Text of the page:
Buying a Used Car with Bad Credit  

Nobody wants bad credit, but avoiding it is sometimes easier said than done.  

Perhaps you spent more on Christmas shopping than you intended to, causing you to be late on some of your bills. On the other hand, you may be unemployed, or had unexpected medical bills and are unable to cover all of your monthly expenses.  

If money’s been tight for some time, losing your good credit score is a very real risk, but it’s entirely possible to improve your score again, with time and patience. Last year,  more Americans managed to overcome bad credit and elevate their scores.

However, if an emergency comes along, bad credit can only make things more complicated. One of those emergencies can be the need to buy a replacement vehicle for one that’s no longer operational. If you find yourself in that situation, how can you buy a reliable used car with a low credit score? Here are some tips from Eden Autos:

Be Sure You Aren’t Mistaken   

First and foremost, you need to find out what your credit score is. Are you just guessing because of missed payments, or do you know exactly what your score is? You can check your credit score without charge, as everyone is entitled to free reports from the major credit-reporting agencies (TransUnion, Experian, Equifax) once per year. If you need to, you can ask for all three at the same time, or individually over the 12 months instead.  

Get your hands on your credit score as soon as you can, and check it closely. Even if you do have bad credit, it may not be quite as terrible as you imagine, or it may be due to errors you can have corrected. A bad credit score is 629 or lower, while an average is between 630 and 689. Got somewhere between 690 and 719? Congrats – you have what’s considered to be a good credit rating.   

Boost Your Score 

Once you’ve checked your credit score, you can then start to find solutions. Your first step is to have any mistakes fixed as soon as possible. Aside from this, you can rebuild your credit by paying your bills on time, every time, and consider a secured credit card (which demands you pay an up-front deposit) or a co-signed card (your fellow card-holder will need to repay if you fail to).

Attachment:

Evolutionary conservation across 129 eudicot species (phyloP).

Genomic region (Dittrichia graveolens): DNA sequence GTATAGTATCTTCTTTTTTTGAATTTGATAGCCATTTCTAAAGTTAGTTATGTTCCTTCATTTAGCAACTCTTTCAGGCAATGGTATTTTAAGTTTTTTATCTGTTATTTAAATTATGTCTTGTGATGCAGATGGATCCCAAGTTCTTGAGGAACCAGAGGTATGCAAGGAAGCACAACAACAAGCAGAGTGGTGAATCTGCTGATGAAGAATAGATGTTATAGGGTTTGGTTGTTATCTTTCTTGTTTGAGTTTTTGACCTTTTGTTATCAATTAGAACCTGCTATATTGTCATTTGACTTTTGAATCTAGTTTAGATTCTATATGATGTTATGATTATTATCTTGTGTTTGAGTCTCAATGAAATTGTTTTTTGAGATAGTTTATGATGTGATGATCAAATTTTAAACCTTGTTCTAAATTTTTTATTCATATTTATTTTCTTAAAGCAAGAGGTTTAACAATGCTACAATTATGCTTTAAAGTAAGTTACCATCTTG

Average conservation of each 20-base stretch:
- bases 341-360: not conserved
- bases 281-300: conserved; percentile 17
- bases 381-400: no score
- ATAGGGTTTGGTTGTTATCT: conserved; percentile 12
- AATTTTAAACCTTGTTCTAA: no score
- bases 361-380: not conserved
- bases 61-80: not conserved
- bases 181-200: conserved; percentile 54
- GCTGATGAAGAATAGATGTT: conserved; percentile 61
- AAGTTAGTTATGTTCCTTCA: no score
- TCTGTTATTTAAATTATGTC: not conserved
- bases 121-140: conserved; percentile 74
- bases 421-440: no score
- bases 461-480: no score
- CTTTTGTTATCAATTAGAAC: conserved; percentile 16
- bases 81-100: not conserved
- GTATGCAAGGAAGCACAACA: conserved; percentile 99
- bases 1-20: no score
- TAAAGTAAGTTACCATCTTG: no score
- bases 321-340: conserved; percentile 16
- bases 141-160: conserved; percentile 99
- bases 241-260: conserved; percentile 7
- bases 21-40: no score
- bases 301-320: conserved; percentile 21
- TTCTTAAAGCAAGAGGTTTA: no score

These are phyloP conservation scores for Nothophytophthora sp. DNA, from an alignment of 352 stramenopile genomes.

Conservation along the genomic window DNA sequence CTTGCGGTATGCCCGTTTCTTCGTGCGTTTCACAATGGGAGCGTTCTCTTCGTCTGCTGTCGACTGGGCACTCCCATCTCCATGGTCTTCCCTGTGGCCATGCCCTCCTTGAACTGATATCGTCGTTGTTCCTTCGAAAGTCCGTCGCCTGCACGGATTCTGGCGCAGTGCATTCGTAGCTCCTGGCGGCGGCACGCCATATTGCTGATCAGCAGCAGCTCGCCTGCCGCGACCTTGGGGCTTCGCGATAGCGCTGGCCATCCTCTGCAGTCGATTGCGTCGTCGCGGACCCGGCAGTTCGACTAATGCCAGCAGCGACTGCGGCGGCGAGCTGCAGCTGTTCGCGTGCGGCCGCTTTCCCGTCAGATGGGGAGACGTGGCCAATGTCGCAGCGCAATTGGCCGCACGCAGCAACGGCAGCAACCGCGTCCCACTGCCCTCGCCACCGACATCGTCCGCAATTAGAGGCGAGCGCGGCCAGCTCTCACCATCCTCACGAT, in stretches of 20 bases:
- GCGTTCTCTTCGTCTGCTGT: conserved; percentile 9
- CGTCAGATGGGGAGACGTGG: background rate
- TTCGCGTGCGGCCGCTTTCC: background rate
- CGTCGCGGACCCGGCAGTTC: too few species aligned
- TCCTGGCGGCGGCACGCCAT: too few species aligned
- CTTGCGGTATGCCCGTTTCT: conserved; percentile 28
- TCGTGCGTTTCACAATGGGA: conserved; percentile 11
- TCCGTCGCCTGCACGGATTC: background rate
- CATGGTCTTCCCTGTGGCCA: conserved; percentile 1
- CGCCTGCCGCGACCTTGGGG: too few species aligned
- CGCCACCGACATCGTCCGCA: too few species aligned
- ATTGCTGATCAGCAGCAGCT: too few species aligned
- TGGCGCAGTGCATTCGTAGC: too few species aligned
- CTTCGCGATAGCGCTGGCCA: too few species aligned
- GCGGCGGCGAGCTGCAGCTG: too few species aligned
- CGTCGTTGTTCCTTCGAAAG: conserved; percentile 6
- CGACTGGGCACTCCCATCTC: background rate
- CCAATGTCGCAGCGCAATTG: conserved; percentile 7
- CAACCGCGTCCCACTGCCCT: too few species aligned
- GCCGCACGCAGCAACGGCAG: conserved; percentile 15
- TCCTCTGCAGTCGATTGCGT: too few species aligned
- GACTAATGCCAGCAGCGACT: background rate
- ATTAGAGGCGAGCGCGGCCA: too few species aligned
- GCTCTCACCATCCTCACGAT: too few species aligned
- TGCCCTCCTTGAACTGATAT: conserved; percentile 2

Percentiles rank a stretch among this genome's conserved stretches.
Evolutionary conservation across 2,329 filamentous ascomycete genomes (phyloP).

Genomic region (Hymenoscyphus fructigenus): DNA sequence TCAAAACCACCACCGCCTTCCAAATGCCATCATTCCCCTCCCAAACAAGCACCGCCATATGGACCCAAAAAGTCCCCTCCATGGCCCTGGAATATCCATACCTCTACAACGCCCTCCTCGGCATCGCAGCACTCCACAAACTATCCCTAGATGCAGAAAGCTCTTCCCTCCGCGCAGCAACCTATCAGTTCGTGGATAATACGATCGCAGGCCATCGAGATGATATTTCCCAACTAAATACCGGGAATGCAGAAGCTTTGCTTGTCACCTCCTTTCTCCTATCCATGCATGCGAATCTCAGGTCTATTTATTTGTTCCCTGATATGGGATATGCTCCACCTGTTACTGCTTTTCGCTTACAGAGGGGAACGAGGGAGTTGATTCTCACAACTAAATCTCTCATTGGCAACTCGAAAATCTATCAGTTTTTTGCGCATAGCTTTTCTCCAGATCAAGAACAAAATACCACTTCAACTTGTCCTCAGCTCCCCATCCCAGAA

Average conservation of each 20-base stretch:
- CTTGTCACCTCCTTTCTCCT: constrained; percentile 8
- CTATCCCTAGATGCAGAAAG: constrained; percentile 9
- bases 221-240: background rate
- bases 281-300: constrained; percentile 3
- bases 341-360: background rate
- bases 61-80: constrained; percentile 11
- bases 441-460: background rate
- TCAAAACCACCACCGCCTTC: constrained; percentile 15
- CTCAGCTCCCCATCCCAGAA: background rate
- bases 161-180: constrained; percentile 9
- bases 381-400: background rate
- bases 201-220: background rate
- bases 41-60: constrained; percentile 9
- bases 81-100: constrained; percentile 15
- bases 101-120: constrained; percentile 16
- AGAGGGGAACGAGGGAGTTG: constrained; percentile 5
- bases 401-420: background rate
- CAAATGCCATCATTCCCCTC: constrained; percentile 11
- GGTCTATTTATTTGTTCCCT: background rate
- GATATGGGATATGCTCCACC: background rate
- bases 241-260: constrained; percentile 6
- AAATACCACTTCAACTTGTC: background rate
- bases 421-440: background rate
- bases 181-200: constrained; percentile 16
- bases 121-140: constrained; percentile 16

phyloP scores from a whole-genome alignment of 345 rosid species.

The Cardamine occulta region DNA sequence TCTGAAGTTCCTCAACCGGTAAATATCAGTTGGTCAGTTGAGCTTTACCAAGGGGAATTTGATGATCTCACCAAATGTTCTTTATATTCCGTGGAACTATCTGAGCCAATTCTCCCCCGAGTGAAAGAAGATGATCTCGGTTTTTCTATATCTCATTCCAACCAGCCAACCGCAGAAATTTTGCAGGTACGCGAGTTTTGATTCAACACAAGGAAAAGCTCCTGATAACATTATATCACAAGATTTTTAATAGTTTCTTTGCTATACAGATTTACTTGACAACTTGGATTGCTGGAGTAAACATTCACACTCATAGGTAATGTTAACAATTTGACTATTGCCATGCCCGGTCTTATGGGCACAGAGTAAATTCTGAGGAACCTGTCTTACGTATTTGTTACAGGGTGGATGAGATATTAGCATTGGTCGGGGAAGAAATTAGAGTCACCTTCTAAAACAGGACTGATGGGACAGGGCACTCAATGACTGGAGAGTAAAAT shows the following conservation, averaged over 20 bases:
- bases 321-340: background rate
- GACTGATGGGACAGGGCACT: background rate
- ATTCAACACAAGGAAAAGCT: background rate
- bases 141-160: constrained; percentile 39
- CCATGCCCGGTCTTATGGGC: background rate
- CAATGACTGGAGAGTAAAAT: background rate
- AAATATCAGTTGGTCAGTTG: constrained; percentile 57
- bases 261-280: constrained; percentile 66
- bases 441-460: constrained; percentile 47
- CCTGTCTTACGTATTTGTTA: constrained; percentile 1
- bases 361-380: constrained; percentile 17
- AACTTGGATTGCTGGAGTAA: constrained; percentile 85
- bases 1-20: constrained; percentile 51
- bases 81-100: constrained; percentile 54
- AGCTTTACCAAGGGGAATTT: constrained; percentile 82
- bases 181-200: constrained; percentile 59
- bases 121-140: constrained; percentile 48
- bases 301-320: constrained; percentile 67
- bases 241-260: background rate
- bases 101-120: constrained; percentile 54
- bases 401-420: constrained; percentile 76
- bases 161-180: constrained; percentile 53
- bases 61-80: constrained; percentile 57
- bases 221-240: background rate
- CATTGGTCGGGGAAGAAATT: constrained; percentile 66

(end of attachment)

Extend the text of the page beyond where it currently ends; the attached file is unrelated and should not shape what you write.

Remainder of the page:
You should also make sure you pay every other type of bill on time, too. Though rebuilding the worst scores can take years, buying a used car can be a good way to get on the road to improving your credit.


Stick to a Budget 

Used vehicles, sold by reputable dealerships, are often as good as new, giving you a fantastic bargain beyond anything a brand-new car could get close to. However, even if you’re keeping your eyes on the used-car dealerships, make sure you stick to a budget. Assess your finances, evaluate your monthly expenses, and be realistic about the amount you can afford to spend.  

Even if you can’t financially handle a used car with all the latest bells and whistles, getting an affordable vehicle is the crucial thing. Focus on the practicalities and the necessities rather than more superficial factors.  

Choose Your Dealer Wisely 

It’s incredibly important to find a used car dealer who’s willing to work with you, in spite of your credit situation. While it’s fair to expect some rejections if your score falls into a very low level, you can still find used car dealers willing to accept a buyer in your financial situation.  

Some dealerships offer on-site financing and have relationships with banks and lending companies with less-restrictive approvals. There are reputable, high-quality used car dealerships providing reliable financing assistance that allows you to buy the car you really want.

There’s no harm in simply asking, either. Approach those used car dealerships in your area with the best reviews and testimonials, and be open about your situation. Though it might be discouraging, if you persevere chances are you may well drive away with a positive result, regardless of how bad your credit rating is. If you can take steps to boost your credit score through timely payments and correcting potential errors on your report, the dealerships will be more likely to work with you.  

Don’t Forget Fuel Economy 

You got into bad credit because of money issues. Whether there simply hasn’t been enough money to go around, or challenging situations have made meeting deadlines tough, you need to get on top of your finances to improve your rating. Good money-management is crucial, and fuel economy plays a key role in this.  

On top of the repayments to your dealership or loan-provider, fuel costs can be one the biggest expense. This is especially true if you face a long commute to and from work every day. Read up on the most fuel-efficient cars, and take your research with you when you go browsing. Even if you can’t quite find one that has the looks and the efficiency you would like, you need to focus on the practical issues at hand. Work out how much you can afford to spend on fuel each week or month, and factor this into your overall budget.   

Make Sure the Car Won’t Cost More Down the Line  

Adding the cost of extra features to your payments is a definite no-no with bad credit. You want to have as few payments going out each month as you possibly can, and if your used car looks like it may require higher maintenance costs, it may prove to be a false economy down the line. Ask your dealer for a thorough inspection of the car (reputable ones will happily do this for you), or take someone well-versed in cars along with you before you hand over any money. You should be looking for oil leaks, problems with the AC and heating systems, issues with transmission or suspension, and making sure the brakes are in full working order.   

If you have bad credit, you’re not alone, but you need to do everything you can to build your score back up. Buying a good used car with poor credit is entirely possible, but be sure to follow Eden Autos tips to secure the best deal you can.